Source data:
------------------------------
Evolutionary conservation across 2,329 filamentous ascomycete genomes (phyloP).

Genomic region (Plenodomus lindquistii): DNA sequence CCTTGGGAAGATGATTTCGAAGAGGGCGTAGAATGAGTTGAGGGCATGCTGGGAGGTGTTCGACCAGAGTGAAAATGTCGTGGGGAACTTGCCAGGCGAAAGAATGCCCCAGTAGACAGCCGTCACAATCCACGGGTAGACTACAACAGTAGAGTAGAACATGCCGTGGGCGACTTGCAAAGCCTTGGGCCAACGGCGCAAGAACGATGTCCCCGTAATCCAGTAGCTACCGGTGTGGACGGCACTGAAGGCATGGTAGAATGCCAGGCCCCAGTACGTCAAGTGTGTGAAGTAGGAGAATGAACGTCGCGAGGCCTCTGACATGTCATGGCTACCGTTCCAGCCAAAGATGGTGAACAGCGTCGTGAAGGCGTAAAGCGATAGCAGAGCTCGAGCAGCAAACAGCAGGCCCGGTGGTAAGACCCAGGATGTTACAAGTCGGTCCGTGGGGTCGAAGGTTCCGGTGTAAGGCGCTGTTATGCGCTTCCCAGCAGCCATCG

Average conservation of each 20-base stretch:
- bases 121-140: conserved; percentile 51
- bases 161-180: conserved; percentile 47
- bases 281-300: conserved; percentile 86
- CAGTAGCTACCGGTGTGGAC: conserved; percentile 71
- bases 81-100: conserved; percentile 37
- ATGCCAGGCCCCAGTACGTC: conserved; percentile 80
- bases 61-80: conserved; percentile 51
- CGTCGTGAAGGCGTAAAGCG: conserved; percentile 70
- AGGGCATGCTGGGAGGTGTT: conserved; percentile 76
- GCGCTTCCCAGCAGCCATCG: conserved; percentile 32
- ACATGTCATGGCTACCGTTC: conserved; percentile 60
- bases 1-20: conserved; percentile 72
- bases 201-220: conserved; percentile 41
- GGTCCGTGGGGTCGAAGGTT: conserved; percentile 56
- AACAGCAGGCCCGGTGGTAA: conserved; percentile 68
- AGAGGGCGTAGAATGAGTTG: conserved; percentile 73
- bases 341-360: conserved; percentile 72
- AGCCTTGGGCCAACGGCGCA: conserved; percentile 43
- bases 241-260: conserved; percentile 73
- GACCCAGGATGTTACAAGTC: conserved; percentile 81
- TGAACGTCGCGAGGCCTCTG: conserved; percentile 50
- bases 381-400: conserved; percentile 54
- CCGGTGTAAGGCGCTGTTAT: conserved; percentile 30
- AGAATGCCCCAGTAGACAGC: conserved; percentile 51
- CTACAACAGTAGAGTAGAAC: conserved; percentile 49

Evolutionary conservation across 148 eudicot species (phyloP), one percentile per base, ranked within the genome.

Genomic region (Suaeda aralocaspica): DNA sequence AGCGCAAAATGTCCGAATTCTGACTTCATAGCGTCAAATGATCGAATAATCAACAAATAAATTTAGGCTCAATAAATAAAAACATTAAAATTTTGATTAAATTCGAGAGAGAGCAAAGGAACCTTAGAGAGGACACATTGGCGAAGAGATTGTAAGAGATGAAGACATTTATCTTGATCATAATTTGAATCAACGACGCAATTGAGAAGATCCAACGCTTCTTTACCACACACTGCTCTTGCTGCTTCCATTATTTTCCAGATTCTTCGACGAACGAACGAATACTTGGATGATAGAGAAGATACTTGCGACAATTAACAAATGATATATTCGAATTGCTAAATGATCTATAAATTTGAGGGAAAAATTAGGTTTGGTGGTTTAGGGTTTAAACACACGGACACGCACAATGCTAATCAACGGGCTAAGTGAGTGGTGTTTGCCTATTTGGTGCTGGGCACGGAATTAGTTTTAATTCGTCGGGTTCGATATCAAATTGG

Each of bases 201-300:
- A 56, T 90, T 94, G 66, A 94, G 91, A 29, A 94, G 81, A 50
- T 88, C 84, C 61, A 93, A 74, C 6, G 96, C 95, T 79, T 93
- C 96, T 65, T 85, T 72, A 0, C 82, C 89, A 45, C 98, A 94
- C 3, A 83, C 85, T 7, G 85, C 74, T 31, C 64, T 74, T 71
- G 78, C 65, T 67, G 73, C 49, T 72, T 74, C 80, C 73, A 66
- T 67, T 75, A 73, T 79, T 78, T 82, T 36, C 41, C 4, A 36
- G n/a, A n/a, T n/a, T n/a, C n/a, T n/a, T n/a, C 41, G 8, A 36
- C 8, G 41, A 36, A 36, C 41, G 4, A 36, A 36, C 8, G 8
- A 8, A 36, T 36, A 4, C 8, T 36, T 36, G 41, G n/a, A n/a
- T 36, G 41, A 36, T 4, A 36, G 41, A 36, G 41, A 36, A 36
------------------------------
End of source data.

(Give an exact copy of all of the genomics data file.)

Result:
Evolutionary conservation across 2,329 filamentous ascomycete genomes (phyloP).

Genomic region (Plenodomus lindquistii): DNA sequence CCTTGGGAAGATGATTTCGAAGAGGGCGTAGAATGAGTTGAGGGCATGCTGGGAGGTGTTCGACCAGAGTGAAAATGTCGTGGGGAACTTGCCAGGCGAAAGAATGCCCCAGTAGACAGCCGTCACAATCCACGGGTAGACTACAACAGTAGAGTAGAACATGCCGTGGGCGACTTGCAAAGCCTTGGGCCAACGGCGCAAGAACGATGTCCCCGTAATCCAGTAGCTACCGGTGTGGACGGCACTGAAGGCATGGTAGAATGCCAGGCCCCAGTACGTCAAGTGTGTGAAGTAGGAGAATGAACGTCGCGAGGCCTCTGACATGTCATGGCTACCGTTCCAGCCAAAGATGGTGAACAGCGTCGTGAAGGCGTAAAGCGATAGCAGAGCTCGAGCAGCAAACAGCAGGCCCGGTGGTAAGACCCAGGATGTTACAAGTCGGTCCGTGGGGTCGAAGGTTCCGGTGTAAGGCGCTGTTATGCGCTTCCCAGCAGCCATCG

Average conservation of each 20-base stretch:
- bases 121-140: conserved; percentile 51
- bases 161-180: conserved; percentile 47
- bases 281-300: conserved; percentile 86
- CAGTAGCTACCGGTGTGGAC: conserved; percentile 71
- bases 81-100: conserved; percentile 37
- ATGCCAGGCCCCAGTACGTC: conserved; percentile 80
- bases 61-80: conserved; percentile 51
- CGTCGTGAAGGCGTAAAGCG: conserved; percentile 70
- AGGGCATGCTGGGAGGTGTT: conserved; percentile 76
- GCGCTTCCCAGCAGCCATCG: conserved; percentile 32
- ACATGTCATGGCTACCGTTC: conserved; percentile 60
- bases 1-20: conserved; percentile 72
- bases 201-220: conserved; percentile 41
- GGTCCGTGGGGTCGAAGGTT: conserved; percentile 56
- AACAGCAGGCCCGGTGGTAA: conserved; percentile 68
- AGAGGGCGTAGAATGAGTTG: conserved; percentile 73
- bases 341-360: conserved; percentile 72
- AGCCTTGGGCCAACGGCGCA: conserved; percentile 43
- bases 241-260: conserved; percentile 73
- GACCCAGGATGTTACAAGTC: conserved; percentile 81
- TGAACGTCGCGAGGCCTCTG: conserved; percentile 50
- bases 381-400: conserved; percentile 54
- CCGGTGTAAGGCGCTGTTAT: conserved; percentile 30
- AGAATGCCCCAGTAGACAGC: conserved; percentile 51
- CTACAACAGTAGAGTAGAAC: conserved; percentile 49

Evolutionary conservation across 148 eudicot species (phyloP), one percentile per base, ranked within the genome.

Genomic region (Suaeda aralocaspica): DNA sequence AGCGCAAAATGTCCGAATTCTGACTTCATAGCGTCAAATGATCGAATAATCAACAAATAAATTTAGGCTCAATAAATAAAAACATTAAAATTTTGATTAAATTCGAGAGAGAGCAAAGGAACCTTAGAGAGGACACATTGGCGAAGAGATTGTAAGAGATGAAGACATTTATCTTGATCATAATTTGAATCAACGACGCAATTGAGAAGATCCAACGCTTCTTTACCACACACTGCTCTTGCTGCTTCCATTATTTTCCAGATTCTTCGACGAACGAACGAATACTTGGATGATAGAGAAGATACTTGCGACAATTAACAAATGATATATTCGAATTGCTAAATGATCTATAAATTTGAGGGAAAAATTAGGTTTGGTGGTTTAGGGTTTAAACACACGGACACGCACAATGCTAATCAACGGGCTAAGTGAGTGGTGTTTGCCTATTTGGTGCTGGGCACGGAATTAGTTTTAATTCGTCGGGTTCGATATCAAATTGG

Each of bases 201-300:
- A 56, T 90, T 94, G 66, A 94, G 91, A 29, A 94, G 81, A 50
- T 88, C 84, C 61, A 93, A 74, C 6, G 96, C 95, T 79, T 93
- C 96, T 65, T 85, T 72, A 0, C 82, C 89, A 45, C 98, A 94
- C 3, A 83, C 85, T 7, G 85, C 74, T 31, C 64, T 74, T 71
- G 78, C 65, T 67, G 73, C 49, T 72, T 74, C 80, C 73, A 66
- T 67, T 75, A 73, T 79, T 78, T 82, T 36, C 41, C 4, A 36
- G n/a, A n/a, T n/a, T n/a, C n/a, T n/a, T n/a, C 41, G 8, A 36
- C 8, G 41, A 36, A 36, C 41, G 4, A 36, A 36, C 8, G 8
- A 8, A 36, T 36, A 4, C 8, T 36, T 36, G 41, G n/a, A n/a
- T 36, G 41, A 36, T 4, A 36, G 41, A 36, G 41, A 36, A 36